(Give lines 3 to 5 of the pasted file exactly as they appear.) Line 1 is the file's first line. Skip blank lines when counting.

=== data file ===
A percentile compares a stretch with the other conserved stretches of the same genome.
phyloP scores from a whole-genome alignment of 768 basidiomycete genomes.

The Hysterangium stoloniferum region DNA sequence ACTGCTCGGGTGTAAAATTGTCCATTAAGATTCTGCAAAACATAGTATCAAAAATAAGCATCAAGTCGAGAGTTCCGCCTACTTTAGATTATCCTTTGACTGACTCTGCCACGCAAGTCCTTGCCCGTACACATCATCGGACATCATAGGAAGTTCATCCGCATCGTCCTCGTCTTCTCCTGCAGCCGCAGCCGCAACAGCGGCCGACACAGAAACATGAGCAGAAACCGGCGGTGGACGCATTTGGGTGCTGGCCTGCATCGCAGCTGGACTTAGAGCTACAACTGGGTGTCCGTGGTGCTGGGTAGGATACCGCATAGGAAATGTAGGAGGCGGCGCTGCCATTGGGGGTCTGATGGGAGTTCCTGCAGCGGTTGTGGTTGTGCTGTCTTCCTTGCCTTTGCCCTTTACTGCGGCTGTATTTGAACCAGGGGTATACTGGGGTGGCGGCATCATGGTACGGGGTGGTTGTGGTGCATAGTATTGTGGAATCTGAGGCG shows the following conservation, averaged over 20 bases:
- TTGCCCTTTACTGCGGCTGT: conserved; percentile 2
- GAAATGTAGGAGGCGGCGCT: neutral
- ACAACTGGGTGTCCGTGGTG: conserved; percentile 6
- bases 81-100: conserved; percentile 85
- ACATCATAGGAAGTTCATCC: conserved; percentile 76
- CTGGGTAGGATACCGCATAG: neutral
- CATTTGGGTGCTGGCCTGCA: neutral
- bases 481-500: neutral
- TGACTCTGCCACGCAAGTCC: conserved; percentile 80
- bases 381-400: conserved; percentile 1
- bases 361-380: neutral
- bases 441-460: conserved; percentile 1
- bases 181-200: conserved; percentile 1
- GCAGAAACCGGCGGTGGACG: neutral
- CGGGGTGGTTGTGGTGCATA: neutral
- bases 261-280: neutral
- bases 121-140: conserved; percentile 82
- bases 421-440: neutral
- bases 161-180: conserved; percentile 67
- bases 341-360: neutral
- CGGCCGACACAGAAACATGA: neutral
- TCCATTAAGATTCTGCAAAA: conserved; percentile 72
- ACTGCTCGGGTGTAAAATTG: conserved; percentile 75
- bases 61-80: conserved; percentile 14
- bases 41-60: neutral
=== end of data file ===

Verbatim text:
The Hysterangium stoloniferum region DNA sequence ACTGCTCGGGTGTAAAATTGTCCATTAAGATTCTGCAAAACATAGTATCAAAAATAAGCATCAAGTCGAGAGTTCCGCCTACTTTAGATTATCCTTTGACTGACTCTGCCACGCAAGTCCTTGCCCGTACACATCATCGGACATCATAGGAAGTTCATCCGCATCGTCCTCGTCTTCTCCTGCAGCCGCAGCCGCAACAGCGGCCGACACAGAAACATGAGCAGAAACCGGCGGTGGACGCATTTGGGTGCTGGCCTGCATCGCAGCTGGACTTAGAGCTACAACTGGGTGTCCGTGGTGCTGGGTAGGATACCGCATAGGAAATGTAGGAGGCGGCGCTGCCATTGGGGGTCTGATGGGAGTTCCTGCAGCGGTTGTGGTTGTGCTGTCTTCCTTGCCTTTGCCCTTTACTGCGGCTGTATTTGAACCAGGGGTATACTGGGGTGGCGGCATCATGGTACGGGGTGGTTGTGGTGCATAGTATTGTGGAATCTGAGGCG shows the following conservation, averaged over 20 bases:
- TTGCCCTTTACTGCGGCTGT: conserved; percentile 2
- GAAATGTAGGAGGCGGCGCT: neutral